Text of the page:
“No.1, I tell them is to get your education,” Dr. Kazanjian said. “Not everybody gets a scholarship. Very few make to the next level. There are more people that are CEO’s and neurosurgeons or orthopedic surgeons than there are professional athletes. So focus on getting your education first rather than a top flight athlete. If you do become a very good collegiate athlete and you can get a scholarship it only benefits you in your preparation for your academics and athletics.”
Sports is an obsession in America. Not only with the way the public follows teams and athletes at all levels, but millions and millions of people participate in team and individual sports well into their 40s. 50S and even 60s.
Weekend warriors are not a joke. Sports such as baseball, softball, soccer, tennis, golf, volleyball, marathons, CrossFit, strength sports and rugby are played by participants who take competition seriously, train seriously and obviously are just as serious about the medical treatment they inevitably will need.
That need increases especially in the cases where people are trying new sports and activities.
Dr. Kazanjian was asked how much the sports craze fuels the orthopedic industry.
“A lot,” Dr. Kazanjian said. “You’re seeing a lot of different sporting activities who are in their late 30s. 40S, 50s, 60s…like Spartan Race and CrossFit. People are picking up stuff they’ve never done before. We’re seeing a lot of injuries from those types of sports that we never saw before. People are trying to be power lifters at 45 years of age. There are gyms popping up everywhere. It’s a great way to lose weight, it’s a great way to get in shape. But if you don’t have an Olympic lifting background, or if you’re trying to do CrossFit or Spartan Race or if you are trying to do box jumps and burpees, it’s hard for you to do especially as you advance in your age. You tend to see injuries that may not have occurred 20 years ago do to more recreational sports.”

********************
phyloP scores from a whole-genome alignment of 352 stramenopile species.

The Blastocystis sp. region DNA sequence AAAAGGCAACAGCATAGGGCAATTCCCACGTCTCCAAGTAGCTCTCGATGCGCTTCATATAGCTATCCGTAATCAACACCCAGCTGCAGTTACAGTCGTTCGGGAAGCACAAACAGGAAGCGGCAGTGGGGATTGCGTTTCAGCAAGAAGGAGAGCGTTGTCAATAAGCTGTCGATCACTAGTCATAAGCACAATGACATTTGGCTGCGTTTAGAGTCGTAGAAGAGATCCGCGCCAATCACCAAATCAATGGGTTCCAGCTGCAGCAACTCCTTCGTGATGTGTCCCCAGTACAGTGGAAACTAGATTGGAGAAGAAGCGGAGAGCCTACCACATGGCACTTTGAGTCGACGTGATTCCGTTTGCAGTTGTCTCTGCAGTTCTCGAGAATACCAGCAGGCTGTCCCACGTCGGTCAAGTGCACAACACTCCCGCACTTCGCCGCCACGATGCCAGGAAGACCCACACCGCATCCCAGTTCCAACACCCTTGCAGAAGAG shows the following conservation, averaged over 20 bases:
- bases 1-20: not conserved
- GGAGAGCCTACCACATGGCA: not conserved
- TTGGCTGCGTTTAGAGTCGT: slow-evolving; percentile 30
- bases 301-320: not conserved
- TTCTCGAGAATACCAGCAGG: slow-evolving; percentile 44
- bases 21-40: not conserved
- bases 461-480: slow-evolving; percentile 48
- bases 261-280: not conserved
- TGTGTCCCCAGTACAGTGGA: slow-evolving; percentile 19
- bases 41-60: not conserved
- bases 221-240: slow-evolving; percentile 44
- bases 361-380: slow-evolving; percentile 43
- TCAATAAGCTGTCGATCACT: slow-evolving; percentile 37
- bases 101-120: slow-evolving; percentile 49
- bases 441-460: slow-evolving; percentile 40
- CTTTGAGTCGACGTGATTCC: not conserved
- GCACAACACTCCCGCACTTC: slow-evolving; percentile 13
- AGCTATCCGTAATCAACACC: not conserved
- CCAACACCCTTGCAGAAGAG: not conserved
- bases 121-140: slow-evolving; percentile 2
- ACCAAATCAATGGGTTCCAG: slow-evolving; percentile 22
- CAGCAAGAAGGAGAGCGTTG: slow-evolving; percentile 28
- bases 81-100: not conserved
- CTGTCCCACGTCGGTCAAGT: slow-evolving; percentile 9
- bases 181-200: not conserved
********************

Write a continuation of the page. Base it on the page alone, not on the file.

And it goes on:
Dr. Kazanjian says people will continue to play sports and be active for as long as they can, age is no longer a barrier with people.
“I tell people sports medicine is for people two until 102,” Dr. Kazanjian said. “I’ve got people in their 80s trying to play recreational sports. It’s either golf or tennis or swimming. I have lots more people who are staying much more active later on in their years, athletically active. They come to you to help keep them in the game.”
Knee, hip and shoulder replacements have reached new heights as far as effectiveness and durability. People who were in great discomfort and couldn’t do simple things like garden or perform their duties as a mailman or coach can now get treatment and resume what they love to do.
Zimmer Biomet is one of the leading companies that makes these products, and with the expanding expertise in putting these replacements into their patient’s joints, lives are being changed for the better.
How far can this science go? Will we ever see the day where a cyclist in his or her prime goes can get back to racing at the pro level?
“There are people that have gotten back to high level sports,” Dr. Kazanjian said. “But understand when you are doing joint replacements, they are fabulous surgeries to be able to resurface the joint, take away your pain and allow you to function on a daily basis is tremendous. But you also have to understand that it’s not biologic…it’s metal and plastic…there is a reality to it. The younger you are, the more you’re going to stress a joint, the more you stress a joint, the more the metal and plastic – in layman’s terms – is going to rub on itself. And it will be the quicker you’re going to wear that joint away and require a redo or a revision surgery.”
Dr. Kazanjian said, the younger you are, the more active you continue to be. “That joint will fail sooner.”
Dr. Kazanjian said the goal is to perform a joint replacement just once regardless of age. But the procedure and product work so well done now it is hard to hold back a 45-year old who wants to play flag football or enter a bench press contest.
“We’re looking into better metals and plastics,” Dr. Kazanjian said. “And alternate agents to replace the joint so there is less wear. But the bottom line is that only the Man who levitates in the skies can create bone cartilage and its biologic properties. We trying to figure out how to replace bone cartilage and preserve your joint but we haven’t gotten there yet. We’re hoping that happens some day.” *
Follow Al Thompson on Twitter @thompsoniii